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Renewables: Solar to dominate 2016

For the first time ever solar PV will add more capacity to the US grid than any other type of energy, new govt data covered by Think Progress reveals.

Solar projects are expected to generate 9.5GW of new energy, natural gas will grow by 8GW and wind will provide an additional 6.8GW.

Looking beyond 2016, a Bloomberg New Energy Finance report claims nearly 100 million homes around the world may be solar powered by 2020, with special mention of the exploding off-grid solar market.

And solar panels are becoming more efficient in a hurry. Business Green reports that, with an efficiency of 23.8%, Panasonic has created the best crystalline silicon-based solar module out there.

To get a sense of how fast things are moving, the record Panasonic just broke was set just last week — by rival SunPower.

Meanwhile, new data shows that wind power is also continuing to grow, particularly in the US and China.

Climate Central says that China built 30,500MW worth of wind turbines in 2015, more than any other country and which saw it overtake the EU’s wind capacity. The US produced the most wind power, however, with its 190 million megawatt hours just topping China’s 185.5.

Good Energy in the UK is planning to build the country’s first subsidy-free wind farm in Cornwall, with part funding by the community, reports The Guardian.

But in Poland wind turbine operators face fresh fines and even jail sentences with the government introducing a strict new set of rules on the industry, reports Bloomberg.

UK: Tory energy policy has frightened green investors, will raise bills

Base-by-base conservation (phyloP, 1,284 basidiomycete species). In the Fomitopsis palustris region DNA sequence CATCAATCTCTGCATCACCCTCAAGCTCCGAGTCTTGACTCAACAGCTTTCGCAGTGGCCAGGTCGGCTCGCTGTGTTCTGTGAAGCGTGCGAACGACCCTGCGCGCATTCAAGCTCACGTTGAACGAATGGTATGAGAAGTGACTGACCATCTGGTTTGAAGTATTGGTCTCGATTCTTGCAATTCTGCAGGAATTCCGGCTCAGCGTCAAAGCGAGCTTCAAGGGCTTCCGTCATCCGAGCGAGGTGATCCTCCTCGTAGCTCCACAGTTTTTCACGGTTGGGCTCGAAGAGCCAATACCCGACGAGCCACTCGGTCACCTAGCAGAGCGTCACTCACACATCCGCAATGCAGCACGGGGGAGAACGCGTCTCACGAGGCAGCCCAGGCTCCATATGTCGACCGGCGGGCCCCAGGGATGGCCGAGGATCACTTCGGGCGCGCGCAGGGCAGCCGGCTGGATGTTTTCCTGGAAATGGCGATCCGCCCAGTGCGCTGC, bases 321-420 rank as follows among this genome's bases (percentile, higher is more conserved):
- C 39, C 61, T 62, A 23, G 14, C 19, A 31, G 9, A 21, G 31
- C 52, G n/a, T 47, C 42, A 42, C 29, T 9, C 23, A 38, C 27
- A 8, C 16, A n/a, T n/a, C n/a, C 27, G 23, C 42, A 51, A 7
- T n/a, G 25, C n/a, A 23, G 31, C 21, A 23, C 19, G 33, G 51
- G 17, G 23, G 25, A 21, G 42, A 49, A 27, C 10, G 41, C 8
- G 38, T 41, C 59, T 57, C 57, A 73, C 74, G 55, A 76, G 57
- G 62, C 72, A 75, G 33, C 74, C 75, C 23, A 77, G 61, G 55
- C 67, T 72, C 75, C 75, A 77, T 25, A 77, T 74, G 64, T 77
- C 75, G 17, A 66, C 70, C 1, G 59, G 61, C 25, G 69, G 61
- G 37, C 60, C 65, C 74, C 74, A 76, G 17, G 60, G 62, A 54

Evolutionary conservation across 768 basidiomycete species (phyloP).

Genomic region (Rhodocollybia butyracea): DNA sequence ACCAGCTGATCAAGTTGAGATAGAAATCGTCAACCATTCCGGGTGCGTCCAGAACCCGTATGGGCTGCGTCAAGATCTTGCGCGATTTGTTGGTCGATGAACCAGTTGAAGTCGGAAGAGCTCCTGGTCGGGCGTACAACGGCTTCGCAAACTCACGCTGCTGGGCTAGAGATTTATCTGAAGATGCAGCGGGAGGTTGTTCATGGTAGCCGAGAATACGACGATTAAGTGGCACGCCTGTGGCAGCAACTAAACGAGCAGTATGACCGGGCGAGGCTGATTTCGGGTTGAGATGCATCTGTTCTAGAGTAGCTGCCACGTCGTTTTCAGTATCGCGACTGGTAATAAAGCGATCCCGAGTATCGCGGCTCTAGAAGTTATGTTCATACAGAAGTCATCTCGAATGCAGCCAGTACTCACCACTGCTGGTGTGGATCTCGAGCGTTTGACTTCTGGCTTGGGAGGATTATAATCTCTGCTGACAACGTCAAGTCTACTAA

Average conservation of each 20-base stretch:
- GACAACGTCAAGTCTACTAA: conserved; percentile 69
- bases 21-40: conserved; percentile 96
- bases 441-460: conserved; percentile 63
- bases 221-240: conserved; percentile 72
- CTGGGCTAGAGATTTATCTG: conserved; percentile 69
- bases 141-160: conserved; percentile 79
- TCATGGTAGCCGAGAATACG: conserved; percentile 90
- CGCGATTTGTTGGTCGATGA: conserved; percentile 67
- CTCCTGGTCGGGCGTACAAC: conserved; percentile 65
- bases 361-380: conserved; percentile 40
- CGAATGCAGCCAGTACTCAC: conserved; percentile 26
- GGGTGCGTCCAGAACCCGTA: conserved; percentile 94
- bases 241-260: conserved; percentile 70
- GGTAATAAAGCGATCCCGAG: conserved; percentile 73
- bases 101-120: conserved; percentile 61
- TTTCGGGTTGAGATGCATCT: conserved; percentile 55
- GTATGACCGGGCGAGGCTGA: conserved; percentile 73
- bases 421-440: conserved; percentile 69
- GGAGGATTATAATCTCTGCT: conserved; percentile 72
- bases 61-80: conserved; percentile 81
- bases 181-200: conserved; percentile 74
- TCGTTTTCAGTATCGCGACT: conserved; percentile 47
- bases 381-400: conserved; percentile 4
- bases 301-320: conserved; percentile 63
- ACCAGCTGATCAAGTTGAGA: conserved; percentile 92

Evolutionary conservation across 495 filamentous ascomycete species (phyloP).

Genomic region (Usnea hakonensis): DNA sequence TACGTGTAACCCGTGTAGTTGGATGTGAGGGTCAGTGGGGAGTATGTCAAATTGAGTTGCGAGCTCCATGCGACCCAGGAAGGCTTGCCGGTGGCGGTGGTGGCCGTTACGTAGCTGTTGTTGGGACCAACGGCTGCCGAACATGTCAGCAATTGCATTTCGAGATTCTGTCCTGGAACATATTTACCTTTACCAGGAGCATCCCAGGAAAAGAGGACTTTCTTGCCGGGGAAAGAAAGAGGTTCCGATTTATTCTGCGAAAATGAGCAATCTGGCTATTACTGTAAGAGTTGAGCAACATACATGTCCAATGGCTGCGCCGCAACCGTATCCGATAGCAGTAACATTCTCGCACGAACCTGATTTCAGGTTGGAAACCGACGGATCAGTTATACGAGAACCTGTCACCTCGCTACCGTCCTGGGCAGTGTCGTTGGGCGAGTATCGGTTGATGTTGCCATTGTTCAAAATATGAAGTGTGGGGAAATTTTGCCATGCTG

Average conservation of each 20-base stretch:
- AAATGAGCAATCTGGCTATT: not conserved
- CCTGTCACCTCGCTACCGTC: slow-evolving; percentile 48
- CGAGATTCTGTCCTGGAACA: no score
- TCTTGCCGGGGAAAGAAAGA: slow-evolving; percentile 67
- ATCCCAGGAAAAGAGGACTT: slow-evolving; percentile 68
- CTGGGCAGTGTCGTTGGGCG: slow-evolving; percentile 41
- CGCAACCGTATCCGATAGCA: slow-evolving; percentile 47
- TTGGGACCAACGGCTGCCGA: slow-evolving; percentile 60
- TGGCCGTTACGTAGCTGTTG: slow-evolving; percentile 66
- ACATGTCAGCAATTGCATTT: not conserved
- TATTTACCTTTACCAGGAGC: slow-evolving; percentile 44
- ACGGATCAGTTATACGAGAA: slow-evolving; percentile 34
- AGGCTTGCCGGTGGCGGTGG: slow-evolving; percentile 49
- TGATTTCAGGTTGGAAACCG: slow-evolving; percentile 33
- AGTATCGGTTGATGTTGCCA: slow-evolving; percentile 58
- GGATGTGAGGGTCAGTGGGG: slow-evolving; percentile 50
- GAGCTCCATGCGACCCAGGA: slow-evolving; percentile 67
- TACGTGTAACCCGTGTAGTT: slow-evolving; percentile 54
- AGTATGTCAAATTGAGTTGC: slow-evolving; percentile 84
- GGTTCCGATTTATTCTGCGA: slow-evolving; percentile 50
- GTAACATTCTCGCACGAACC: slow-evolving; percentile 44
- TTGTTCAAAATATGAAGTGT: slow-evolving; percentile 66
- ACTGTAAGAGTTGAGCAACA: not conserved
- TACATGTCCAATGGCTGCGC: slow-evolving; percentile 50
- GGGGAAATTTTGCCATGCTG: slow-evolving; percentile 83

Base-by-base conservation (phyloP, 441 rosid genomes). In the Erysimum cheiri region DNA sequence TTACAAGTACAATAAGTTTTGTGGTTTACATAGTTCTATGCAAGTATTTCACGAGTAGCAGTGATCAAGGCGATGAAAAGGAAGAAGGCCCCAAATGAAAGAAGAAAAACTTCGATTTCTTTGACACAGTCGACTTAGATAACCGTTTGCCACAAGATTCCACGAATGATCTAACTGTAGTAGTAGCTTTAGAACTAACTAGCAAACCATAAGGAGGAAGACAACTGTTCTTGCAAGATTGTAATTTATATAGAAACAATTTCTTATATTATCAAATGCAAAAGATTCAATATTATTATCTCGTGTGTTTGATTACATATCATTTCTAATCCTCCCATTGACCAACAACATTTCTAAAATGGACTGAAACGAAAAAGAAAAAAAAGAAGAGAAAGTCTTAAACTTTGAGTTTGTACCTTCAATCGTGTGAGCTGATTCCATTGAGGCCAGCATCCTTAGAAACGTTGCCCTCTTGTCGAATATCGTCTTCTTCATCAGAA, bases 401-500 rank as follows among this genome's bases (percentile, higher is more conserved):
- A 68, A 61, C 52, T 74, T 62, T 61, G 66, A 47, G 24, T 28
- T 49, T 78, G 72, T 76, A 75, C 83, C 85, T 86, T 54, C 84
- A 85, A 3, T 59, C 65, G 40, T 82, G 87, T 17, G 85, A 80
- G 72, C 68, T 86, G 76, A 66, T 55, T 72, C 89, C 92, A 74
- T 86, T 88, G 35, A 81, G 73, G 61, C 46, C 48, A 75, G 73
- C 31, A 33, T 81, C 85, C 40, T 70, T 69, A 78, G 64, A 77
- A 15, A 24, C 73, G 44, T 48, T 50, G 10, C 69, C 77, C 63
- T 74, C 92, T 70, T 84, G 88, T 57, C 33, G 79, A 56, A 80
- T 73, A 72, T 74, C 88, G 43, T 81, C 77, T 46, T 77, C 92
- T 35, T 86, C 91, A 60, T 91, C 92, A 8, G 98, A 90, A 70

Sudden subsidy cuts to renewable energies have ‘spooked’ green energy investors and could lead to higher energy bills in the long run, according to a report by the Energy and Climate Change Committee.

The Guardian puts that additional billpayer cost at £120 per household per year.

Meanwhile the Green Investment Bank, a government project to fund renewable energy projects in the UK, may be snapped up by foreign buyers to fund renewable energy projects in Germany instead, reports The Guardian.

And finally there’s an Anglo-French summit today, where there may be discussion about the plans and problems of the Hinkley nuclear power station.

The FT reports on Labour’s call for a Plan B to the oft-delayed reactor whileBloomberg reports on the reputation risk the project poses to the French nuclear industry.

In other news

Climate: Food scarcity caused by climate change could cause half a million deaths by 2050, according to a new study covered by the Washington Post.

Nigeria: A UK court has ruled that two Nigerian communities can sue Shell over its oil spills, The WSJ reports.

US: The Justice Department has involved the FBI in the Exxon investigation, reports Inside Climate News.

Fracking: Major US energy executive Aubrey McClendon has died in a car crash, just a day after he was indicted for allegedly rigging bids for oil and gas drilling land,reports Reuters.

China: Country faces pressure from US to do more on climate if its targets are too easy, reports SCMP.

US: Oregon state legislature has passed a bill to scrap coal power by 2030, reports local media outlet KTVZ.

UK: London named worst city at exploiting renewable energy potential, reports Business Green.

Coal: ‘Obama’s not really waging a war on coal, but China is’, writes Vice.